Featured Poem: Of Many Worlds in This World by Margaret Lucas Cavendish
This week's Featured Poem is Of Many Worlds in This World by Margaret Lucas Cavendish, chosen by The Reader's Publications Manager, Grace Frame.
I find this poem entices me in, making me wonder about what is being said in its different parts, as if it were itself a box or a world, one of the many things that it describes. The way the lines are put together seems to divide the poem easily into halves (eight plus eight), quarters (four at a time), and couplets. I notice this early on as a way of trying to get to grips with the ideas that the poem starts to present as I read it through. But at the same time, I am aware that the poem is pointing to something beyond its easy structure, as in its language it also seems to be getting us to imagine something beyond the images which it brings quickly to mind.
This proliferation of ideas begins with ‘the nest of boxes round’, which immediately reminds me of the pleasure, passed down through generations, of playing with Russian dolls: carefully unpacking the dolls one by one until you get to the tiniest little one, but also then seeing how wonderfully they fit, one inside the other, when you come to putting them, like a puzzle, back together again. I also cannot help thinking of a child, making play out of whatever objects are available, and working to make things fit together whether they will or no; or experimenting with different sizes and shapes, paying serious attention to where each piece goes.
But this is just a prelude to the next two lines: ‘so, in this world …' It is a funny pull back ‘to reality’ or ‘down to earth’ as we say, to read this phrase here, although I hadn’t thought in the earlier two lines that we were anywhere other than grounded in a sort of literal experience. But perhaps this marks a shift to paying attention in a different kind of way; a signal of a certain scientific approach. I am surprised too by the use of ‘thinner’ and the repeated ‘less’ (‘Thinner and less, and less still by degree’): perhaps it is a little too easy for us now to call to mind visual representations of what is contained in the most minute of spaces. Although, when in my adult mind, I do look at the things that my 16-month-old daughter is interested in and think: “that’s just a piece of dirt,” or “that’s just a piece of something.” Maybe this is what is meant by ‘less’.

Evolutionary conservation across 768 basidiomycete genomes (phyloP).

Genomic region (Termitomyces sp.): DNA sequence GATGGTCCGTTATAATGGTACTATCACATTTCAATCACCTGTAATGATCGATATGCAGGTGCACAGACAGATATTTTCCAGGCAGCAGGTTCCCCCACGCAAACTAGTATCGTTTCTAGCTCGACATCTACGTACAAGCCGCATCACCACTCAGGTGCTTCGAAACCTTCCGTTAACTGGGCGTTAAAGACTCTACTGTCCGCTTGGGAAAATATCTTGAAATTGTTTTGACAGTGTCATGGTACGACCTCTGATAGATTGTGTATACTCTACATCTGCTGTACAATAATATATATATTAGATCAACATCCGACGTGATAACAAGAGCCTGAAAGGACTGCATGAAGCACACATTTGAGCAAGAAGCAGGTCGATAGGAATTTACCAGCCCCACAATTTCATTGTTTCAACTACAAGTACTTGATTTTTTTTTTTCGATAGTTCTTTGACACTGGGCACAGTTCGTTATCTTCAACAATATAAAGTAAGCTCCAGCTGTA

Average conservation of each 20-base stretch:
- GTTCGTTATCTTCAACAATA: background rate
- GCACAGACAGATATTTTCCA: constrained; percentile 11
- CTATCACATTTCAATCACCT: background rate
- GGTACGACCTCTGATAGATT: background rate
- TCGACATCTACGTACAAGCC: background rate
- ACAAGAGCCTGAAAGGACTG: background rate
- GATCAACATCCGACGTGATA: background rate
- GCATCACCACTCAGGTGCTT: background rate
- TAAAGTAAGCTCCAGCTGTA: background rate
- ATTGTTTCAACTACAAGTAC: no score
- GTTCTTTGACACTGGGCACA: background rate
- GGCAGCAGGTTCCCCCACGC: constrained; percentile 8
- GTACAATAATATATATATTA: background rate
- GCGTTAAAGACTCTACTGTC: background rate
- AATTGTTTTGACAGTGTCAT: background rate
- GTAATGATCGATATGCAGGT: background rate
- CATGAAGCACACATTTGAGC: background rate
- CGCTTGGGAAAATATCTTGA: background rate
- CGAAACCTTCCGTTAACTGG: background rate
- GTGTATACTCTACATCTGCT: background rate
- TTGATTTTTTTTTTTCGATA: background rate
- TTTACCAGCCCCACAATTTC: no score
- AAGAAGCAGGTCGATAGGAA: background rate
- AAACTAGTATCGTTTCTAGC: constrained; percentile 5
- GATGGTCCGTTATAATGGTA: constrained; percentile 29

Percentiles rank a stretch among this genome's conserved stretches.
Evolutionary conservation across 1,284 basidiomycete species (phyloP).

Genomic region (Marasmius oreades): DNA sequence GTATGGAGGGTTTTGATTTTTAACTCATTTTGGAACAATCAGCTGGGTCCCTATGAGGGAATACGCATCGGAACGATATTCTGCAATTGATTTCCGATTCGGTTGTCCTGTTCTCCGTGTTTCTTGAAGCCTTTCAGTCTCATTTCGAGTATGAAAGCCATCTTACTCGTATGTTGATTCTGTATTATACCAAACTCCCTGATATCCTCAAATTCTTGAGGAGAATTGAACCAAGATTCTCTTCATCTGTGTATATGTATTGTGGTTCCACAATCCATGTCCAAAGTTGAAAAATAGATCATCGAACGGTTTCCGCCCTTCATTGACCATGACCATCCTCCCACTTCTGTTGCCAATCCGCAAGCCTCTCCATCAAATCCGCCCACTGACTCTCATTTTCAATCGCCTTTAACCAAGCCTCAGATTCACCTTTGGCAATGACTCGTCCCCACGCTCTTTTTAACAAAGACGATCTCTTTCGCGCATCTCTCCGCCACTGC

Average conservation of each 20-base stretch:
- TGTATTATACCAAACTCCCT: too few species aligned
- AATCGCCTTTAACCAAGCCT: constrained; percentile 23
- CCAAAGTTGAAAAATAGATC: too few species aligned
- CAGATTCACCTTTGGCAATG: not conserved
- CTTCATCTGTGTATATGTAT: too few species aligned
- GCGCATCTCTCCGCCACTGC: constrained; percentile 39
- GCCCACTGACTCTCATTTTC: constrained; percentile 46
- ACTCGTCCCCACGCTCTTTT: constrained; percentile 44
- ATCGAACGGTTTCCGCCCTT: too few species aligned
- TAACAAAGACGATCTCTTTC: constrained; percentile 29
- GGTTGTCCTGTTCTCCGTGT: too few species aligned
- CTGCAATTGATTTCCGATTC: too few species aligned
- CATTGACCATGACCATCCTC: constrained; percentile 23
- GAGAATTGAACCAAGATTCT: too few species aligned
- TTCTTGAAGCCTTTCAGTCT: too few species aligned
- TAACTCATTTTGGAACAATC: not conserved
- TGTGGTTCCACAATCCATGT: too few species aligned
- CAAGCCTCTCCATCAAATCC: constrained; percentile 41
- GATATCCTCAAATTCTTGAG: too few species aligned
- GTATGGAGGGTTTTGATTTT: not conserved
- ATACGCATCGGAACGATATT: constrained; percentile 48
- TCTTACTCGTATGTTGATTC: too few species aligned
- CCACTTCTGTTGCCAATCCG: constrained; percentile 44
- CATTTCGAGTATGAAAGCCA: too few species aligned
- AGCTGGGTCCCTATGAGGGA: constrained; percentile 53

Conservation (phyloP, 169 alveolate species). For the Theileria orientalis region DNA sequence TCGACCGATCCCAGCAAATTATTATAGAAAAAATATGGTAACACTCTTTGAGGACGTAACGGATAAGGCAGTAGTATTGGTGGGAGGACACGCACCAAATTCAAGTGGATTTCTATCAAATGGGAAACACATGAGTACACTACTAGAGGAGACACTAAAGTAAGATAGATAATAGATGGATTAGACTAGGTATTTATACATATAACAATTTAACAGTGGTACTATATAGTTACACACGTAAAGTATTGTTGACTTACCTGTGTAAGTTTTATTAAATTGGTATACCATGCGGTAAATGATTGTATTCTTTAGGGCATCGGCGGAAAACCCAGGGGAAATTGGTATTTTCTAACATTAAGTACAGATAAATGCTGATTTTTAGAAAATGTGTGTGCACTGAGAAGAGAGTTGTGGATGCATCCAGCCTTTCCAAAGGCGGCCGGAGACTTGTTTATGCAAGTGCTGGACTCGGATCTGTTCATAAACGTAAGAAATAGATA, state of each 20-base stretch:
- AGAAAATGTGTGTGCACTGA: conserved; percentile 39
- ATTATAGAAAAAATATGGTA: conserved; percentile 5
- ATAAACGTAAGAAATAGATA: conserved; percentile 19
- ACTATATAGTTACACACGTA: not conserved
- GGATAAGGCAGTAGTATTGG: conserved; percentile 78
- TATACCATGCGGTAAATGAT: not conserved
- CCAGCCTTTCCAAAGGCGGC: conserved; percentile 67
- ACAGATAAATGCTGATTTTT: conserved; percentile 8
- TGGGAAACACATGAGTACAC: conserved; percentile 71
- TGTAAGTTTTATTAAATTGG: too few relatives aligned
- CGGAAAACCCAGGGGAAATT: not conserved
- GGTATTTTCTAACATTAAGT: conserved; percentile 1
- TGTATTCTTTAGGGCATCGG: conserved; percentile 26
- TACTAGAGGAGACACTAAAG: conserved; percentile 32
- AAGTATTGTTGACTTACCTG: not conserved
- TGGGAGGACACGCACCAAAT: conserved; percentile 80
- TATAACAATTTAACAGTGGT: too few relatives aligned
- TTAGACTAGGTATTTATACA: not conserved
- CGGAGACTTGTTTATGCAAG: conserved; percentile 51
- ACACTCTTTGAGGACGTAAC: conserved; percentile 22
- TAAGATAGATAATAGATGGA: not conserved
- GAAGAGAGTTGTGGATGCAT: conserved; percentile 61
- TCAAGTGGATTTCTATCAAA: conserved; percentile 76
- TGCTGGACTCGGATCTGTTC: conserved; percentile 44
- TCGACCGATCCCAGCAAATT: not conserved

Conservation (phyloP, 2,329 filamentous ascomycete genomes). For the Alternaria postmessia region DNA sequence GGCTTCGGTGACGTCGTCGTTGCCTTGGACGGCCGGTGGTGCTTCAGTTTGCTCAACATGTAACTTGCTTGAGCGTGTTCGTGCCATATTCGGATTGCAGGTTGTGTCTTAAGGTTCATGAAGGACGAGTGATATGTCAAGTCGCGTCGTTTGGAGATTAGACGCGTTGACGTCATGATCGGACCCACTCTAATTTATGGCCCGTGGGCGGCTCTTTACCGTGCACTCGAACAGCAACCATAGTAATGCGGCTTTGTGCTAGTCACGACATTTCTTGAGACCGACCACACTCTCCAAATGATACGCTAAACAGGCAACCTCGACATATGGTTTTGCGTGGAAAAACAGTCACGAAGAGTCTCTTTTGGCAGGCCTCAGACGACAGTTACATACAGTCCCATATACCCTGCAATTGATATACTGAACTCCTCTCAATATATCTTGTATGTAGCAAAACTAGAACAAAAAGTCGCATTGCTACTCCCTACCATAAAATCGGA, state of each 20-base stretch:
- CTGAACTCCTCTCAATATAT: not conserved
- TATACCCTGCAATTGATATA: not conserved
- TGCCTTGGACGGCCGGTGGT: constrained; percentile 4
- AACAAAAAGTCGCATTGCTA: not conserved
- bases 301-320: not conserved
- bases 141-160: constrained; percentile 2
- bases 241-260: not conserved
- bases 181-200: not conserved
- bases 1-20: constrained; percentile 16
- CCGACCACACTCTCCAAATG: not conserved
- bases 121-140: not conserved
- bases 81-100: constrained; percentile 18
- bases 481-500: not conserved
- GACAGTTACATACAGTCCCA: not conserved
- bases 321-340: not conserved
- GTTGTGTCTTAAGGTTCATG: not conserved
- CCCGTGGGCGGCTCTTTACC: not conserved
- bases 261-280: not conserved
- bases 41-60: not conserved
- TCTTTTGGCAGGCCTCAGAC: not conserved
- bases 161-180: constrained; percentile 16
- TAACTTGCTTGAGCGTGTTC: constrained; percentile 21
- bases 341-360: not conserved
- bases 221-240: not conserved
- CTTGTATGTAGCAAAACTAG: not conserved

As I move on through the poem, I start to get the sense that actually it is a kind of deliberate strategy to keep turning inside out our ideas around the large and the small. ‘A world may be no bigger than two-pence.’ Apparently at the time of writing this would have referred to a small silver coin, significantly smaller than our own 2p. I love that this line has the feel of a statement, and yet it is also full of openness and possibility. It is as if we don’t know quite what we are referring to here; how can we speak of what we cannot comprehensively know? The language of ‘may be’ is a clue to something beyond ourselves, beyond our own ‘dull senses’.
And then the poem goes even further, multiplying down the scale until we get to millions of atoms. Cavendish, apparently, understood matter as being comprised of four elements, each of which was made up of atoms of different shapes. But as a scientific theory this seems imaginatively brought to life here in the idea that perhaps even an atom might ‘a creature’s figure bear’.
I feel that in the modern, contemporary space that we occupy, this poem could be replicated in a dazzling display of graphics and diagrams. But the final lines feel almost like the telling of a secret about what could be hidden even in the accessories that women proudly display. This poem is to me not wholly about what we can find out, though scientific discoveries continue to fascinate. It is also about the ‘pale blue dot’ in which we all live, though we can never manage to fathom it all.
Of Many Worlds in This World
Just like as in a nest of boxes round,
Degrees of sizes in each box are found:
So, in this world, may many others be
Thinner and less, and less still by degree:
Although they are not subject to our sense,
A world may be no bigger than two-pence.
Nature is curious, and such works may shape,
Which our dull senses easily escape:
For creatures, small as atoms, may be there,
If every one a creature's figure bear.
If atoms four, a world can make, then see
What several worlds might in an ear-ring be:
For millions of those atoms may be in
The head of one small, little, single pin.
And if thus small, then ladies may well wear
A world of worlds, as pendants in each ear.
by Margaret Lucas Cavendish